“ACL” stands for anterior cruciate ligament. You may have heard of it from watching or playing sports, since physically intensive sports like football, soccer, basketball, and skiing make ACL tears far more likely.

Many ACL tears require ACL reconstruction surgery to regain full knee function, but it’s important to weigh various factors to decide, including your injury severity and your overall activity level.




The ACL (“anterior cruciate ligament”) is in the middle of the above diagram.

As a ligament, the ACL acts like a strong rope to hold your bones together, which makes walking extremely painful once the ligament is torn.

Overall, three bones meet to form your knee joint:

  1. Your thighbone (femur)
  2. Your shinbone (tibia), and
  3. Your kneecap (patella).

Four primary ligaments connect the knee bones to keep your knee stable, even if you’re sprinting or running a long distance.

Collateral ligaments are on the sides of each knee. The lateral collateral ligament (LCL) is on the outside and the medial collateral ligament (MCL) is on the inside. Together, the LCL and MCL brace your knee against excess sideways motion.

Inside your knee joint is where the cruciate ligaments are. Your anterior cruciate ligament (ACL) crosses in front of your posterior cruciate ligament (PCL) to form an “X.” Together, the ACL and PCL regulate the back-and-forth motion of your knee. Since your ACL runs diagonally across, it prevents your tibia from sliding in front of your femur, in addition to rotationally stabilizing your knee.

You also have additional cushioning and shock absorption from articular cartilage and meniscus tissues.



Almost half of ACL injuries happen as part of damage to other knee structures, like the articular cartilage, meniscus, or other ligaments.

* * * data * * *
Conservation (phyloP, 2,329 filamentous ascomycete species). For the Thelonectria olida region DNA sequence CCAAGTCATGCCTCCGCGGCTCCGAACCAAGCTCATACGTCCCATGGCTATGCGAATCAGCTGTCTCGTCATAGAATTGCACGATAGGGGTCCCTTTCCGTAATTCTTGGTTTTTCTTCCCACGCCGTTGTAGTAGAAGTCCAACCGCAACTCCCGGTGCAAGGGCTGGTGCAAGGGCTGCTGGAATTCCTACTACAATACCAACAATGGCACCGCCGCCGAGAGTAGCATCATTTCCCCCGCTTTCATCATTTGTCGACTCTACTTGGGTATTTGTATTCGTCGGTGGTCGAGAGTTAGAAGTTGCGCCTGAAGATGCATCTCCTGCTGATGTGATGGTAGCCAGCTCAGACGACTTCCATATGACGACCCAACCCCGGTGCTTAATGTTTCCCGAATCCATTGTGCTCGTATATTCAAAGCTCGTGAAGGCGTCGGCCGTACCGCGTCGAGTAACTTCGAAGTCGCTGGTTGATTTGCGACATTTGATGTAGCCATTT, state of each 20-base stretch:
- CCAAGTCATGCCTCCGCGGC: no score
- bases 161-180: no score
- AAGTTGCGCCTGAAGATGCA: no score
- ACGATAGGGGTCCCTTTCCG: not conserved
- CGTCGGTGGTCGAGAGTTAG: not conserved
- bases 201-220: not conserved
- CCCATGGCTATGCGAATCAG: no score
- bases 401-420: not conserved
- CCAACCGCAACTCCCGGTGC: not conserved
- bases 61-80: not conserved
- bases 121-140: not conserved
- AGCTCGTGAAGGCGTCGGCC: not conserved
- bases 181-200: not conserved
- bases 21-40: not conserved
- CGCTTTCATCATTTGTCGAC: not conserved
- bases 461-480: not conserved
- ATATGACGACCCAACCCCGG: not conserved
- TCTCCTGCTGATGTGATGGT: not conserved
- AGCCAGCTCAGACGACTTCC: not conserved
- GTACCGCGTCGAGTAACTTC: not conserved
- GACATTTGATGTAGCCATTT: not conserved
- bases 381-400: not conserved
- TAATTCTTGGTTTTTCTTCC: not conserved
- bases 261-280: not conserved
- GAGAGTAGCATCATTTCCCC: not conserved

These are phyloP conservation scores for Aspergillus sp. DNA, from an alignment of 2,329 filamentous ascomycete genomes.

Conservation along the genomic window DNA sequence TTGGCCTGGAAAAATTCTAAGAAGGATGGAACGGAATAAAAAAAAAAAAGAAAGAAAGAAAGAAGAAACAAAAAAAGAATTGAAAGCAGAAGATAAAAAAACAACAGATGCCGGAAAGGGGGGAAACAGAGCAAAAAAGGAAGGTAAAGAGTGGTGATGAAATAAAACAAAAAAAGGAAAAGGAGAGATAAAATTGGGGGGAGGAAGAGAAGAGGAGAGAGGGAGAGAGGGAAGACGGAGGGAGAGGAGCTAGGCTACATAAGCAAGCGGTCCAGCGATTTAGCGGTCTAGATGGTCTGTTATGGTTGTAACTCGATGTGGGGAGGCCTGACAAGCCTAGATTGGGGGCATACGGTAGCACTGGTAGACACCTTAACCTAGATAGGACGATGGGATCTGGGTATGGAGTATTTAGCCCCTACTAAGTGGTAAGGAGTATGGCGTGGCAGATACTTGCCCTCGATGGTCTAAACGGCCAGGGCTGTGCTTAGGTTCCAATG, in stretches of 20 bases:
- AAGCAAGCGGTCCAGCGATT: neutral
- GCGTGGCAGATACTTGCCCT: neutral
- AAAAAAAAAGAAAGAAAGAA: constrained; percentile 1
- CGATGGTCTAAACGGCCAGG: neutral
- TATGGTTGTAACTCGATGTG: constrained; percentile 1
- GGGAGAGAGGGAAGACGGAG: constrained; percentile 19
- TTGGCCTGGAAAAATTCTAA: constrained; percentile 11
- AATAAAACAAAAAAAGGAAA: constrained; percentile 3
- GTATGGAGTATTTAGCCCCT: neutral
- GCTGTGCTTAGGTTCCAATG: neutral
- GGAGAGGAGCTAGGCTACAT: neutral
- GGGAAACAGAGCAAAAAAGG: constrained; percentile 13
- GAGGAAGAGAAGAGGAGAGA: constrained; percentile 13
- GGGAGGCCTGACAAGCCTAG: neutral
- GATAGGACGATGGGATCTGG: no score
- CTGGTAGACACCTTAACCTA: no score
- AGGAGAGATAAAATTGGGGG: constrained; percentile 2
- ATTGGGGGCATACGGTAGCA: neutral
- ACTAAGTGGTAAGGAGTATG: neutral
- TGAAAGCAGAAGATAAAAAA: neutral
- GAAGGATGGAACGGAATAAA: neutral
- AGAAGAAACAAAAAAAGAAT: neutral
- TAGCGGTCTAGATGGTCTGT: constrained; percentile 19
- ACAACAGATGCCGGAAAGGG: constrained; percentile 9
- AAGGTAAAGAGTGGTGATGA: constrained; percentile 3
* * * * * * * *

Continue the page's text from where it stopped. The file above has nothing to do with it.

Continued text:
ACL tear


There are countless ways to injure your ACL, but here are the most common ones:

  • Stopping suddenly
  • Slowing down too fast while running
  • Changing direction sharply
  • Landing from a jump incorrectly
  • Direct contact or collision (e.g., a football tackle)


If you tear your ACL, you may hear a “popping” noise, and you may feel your knee buckle under you. Your knee will swell up within 24 hours, which may resolve on its own, but you’re likely to worsen the damage if you go back to normal activity without treatment.


ACL Reconstruction Surgery

A torn ACL won’t heal without ACL reconstruction surgery, so athletes and others who require agility need the procedure to restore stability and knee function.

ACL Reconstruction Surgery

What happens during the surgery?

Since ACL tears can’t be sutured (stitched), repairing the ACL requires the ligament must be rebuilt. Los Angeles orthopedic surgeon, Dr. Samimi, specializes in ACL reconstruction surgery using minimally invasive techniques to help you recover the fastest.

First, Dr. Samimi makes a small incision to insert a tiny camera (called an “arthroscope”) into your knee. The camera picture shows on a video monitor, so the doctor can see all tissues inside your knee joint — your cartilage, your meniscus, and your ligaments.

Once Dr. Samimi sees everything clearly, he can remove the torn ACL tissues and graft in new tissue.


A good physical therapy rehab program is critical after ACL reconstruction surgery. You’ll regain your knee strength, motion, and conditioning step by step.

ACL Reconstruction

More specifically, physical therapy focuses first on returning range of motion to your knee joint and its surrounding muscles. Then comes a strengthening program to protect the new ligament. As the strengthening increases the stress the ACL can handle, rehab can start focusing on returning function. Especially if you play sports, you may need six months or more to perform as an athlete again.

Want more detailed information about ACL Reconstruction? Go here:

AAOS Online Services Fact Sheet – ACL Injury: Does It Require Surgery?